@John Interesting comment about refactoring. I’m wondering if that explains why I’ve been using the bigger font more for the recent round of refactoring I’ve done. I figured it was just because it gets set as the default after lots of pair programming.

    I still prefer the smaller font for creating new classes and especially for browsing big classes of mine or in other packages.

    I also prefer the small font for shells, because it’s easier to see the output.

    With the small font, I can get a good emacs and shell buffer side by side. I try to keep LingPipe code to 80 characters wide, but with generics, that’s getting harder and harder.

  3. Brendan O'Connor Says:

    I agree, no antialiasing for <= 9 or 10pt. Monaco, the mac default, works well enough for me there.

  4. MSW Says:

    Yes Lucida Console is easier on the eyes than Inconsolata or Envy Code.

    But there is a difference between Lucida Console and Lucida Sans Typewriter — Lucida Console is a bit shorter, giving more text in the same vertical area (horizontal sizing is the same). That’s worth something to me.

    I don’t know where to find Lucida Console free, but it comes with Windows.

  5. lingpipe Says:

    Thanks for the clarification — I thought Lucida Console and Typewriter Sans were the same font. I’m using Lucida Sans Typewriter in LaTeX and Lucida Console in emacs and shell (on Windows).

    According to Wikipedia: Lucida, Lucida Console is “a variant of Lucida Sans Typewriter with smaller line spacing, added WGL4 character set.”

    It didn’t say the text itself was shorter, just the line spacing. Here’s a nice page on line spacing from Thinking with Type, a book I really liked.

  6. nic Says:

    I use Lucida Typeweriter in emacs. Can’t stand large anti-aliased fonts, and I’m not much a fan of sans serif either.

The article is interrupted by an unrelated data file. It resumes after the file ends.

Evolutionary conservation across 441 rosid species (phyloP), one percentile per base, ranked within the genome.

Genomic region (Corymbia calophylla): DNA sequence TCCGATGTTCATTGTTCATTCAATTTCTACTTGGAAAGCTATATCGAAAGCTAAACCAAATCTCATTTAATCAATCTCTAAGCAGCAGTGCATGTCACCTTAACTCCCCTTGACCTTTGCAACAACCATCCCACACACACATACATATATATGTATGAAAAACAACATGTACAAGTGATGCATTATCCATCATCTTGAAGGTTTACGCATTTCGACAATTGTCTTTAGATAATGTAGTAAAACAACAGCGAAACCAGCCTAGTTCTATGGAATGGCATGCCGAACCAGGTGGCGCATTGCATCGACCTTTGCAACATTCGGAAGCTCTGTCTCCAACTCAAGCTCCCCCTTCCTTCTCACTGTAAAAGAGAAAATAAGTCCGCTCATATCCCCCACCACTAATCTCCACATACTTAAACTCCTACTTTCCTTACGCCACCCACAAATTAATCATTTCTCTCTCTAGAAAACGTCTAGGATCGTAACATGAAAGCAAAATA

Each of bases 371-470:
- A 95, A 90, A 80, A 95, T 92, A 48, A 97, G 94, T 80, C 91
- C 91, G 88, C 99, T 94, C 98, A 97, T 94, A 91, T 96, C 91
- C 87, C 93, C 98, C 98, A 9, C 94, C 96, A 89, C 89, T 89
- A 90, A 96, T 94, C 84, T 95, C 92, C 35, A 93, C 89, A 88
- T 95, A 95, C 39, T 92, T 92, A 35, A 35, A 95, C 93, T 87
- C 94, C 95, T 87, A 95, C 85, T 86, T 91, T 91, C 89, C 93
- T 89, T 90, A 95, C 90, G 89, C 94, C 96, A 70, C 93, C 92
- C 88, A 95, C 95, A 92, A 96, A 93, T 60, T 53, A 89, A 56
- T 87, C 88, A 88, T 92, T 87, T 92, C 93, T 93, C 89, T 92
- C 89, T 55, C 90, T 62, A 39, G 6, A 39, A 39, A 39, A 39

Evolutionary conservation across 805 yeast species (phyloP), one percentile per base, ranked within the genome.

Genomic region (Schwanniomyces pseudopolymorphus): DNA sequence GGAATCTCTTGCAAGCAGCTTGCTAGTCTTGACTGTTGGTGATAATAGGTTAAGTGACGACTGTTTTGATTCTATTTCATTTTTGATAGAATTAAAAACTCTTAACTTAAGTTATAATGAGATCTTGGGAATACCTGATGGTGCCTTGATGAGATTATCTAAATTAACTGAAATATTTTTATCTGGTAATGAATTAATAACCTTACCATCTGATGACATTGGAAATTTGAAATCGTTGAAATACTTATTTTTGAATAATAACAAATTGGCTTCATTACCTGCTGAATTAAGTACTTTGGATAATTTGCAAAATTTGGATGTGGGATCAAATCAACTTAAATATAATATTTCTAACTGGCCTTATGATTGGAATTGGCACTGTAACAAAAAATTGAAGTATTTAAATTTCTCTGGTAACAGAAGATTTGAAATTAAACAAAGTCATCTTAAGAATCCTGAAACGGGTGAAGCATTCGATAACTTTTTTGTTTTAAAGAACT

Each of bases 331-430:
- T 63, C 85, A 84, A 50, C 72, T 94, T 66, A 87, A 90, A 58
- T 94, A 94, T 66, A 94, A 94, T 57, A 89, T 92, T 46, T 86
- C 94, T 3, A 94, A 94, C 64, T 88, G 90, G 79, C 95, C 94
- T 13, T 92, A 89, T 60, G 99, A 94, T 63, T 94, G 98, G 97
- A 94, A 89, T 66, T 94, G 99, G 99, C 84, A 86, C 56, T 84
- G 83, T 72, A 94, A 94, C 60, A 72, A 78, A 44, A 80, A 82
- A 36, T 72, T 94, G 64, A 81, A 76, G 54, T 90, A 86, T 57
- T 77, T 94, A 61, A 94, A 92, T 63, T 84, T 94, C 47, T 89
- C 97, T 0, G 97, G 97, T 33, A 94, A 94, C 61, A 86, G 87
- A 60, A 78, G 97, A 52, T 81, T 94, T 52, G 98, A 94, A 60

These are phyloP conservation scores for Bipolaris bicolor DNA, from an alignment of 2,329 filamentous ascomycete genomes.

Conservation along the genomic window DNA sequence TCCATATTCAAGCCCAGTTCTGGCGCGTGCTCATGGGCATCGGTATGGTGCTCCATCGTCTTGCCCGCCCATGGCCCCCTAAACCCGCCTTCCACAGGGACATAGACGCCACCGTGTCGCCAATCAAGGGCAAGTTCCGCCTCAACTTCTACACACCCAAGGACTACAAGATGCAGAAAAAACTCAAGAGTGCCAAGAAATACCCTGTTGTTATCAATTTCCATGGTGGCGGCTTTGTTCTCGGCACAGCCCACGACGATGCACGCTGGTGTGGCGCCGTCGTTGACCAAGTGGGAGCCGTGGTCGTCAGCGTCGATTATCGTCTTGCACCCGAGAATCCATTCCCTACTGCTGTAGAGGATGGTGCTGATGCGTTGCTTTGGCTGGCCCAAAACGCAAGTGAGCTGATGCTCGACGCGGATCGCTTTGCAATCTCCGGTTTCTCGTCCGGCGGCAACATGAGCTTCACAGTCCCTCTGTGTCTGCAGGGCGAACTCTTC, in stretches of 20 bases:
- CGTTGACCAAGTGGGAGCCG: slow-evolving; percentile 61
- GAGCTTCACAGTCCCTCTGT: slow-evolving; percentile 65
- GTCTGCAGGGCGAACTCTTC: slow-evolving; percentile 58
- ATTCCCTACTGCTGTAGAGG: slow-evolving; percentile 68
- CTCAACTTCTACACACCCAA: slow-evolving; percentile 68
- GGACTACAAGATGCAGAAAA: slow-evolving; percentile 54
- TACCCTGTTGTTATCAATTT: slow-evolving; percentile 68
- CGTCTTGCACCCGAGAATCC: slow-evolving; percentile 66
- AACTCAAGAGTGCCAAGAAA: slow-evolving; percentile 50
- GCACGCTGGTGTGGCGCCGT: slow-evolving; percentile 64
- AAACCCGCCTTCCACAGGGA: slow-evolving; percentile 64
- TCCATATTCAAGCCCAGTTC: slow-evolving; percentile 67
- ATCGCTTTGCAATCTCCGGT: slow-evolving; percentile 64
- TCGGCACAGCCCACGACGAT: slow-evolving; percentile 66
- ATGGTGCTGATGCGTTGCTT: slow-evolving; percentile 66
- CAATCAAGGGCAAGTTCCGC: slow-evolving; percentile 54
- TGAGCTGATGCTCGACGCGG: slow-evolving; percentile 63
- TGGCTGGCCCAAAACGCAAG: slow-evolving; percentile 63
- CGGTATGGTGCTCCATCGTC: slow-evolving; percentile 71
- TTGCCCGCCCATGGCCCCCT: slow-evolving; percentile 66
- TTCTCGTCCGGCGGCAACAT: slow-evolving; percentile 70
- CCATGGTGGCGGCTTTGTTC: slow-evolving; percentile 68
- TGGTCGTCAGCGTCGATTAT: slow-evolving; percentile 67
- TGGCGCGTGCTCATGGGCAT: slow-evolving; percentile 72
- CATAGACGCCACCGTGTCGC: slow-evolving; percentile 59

7. dewimorgan Says:

    Lucida Console still wins, hands down, years later, for any use where fitting lots of text on screen at once is a priority.

    First, it works legibly right down to about 7 point.

    Even though some fonts equal this, they all have a taller line-height, so you are still getting a quarter to a third more text on screen with Lucida Console, at the same size.

    It has imperfections – square, curly and round braces, zeros and capital O, semicolons and colons, and commas vs periods, can be confused at really small font sizes, and these are problems addressed better in other fonts. But those other fonts don’t fit as many characters on screen at once, and that matters to me when grokking code.

    I can always ctrl-mousewheel in to check the fine details, but only Lucida Consol lets me zoom out so far for the overview.

Leave a Reply

Fill in your details below or click an icon to log in:

WordPress.com Logo

You are commenting using your WordPress.com account. Log Out / Change )

Twitter picture

You are commenting using your Twitter account. Log Out / Change )

Facebook photo

You are commenting using your Facebook account. Log Out / Change )

Google+ photo

You are commenting using your Google+ account. Log Out / Change )

Connecting to %s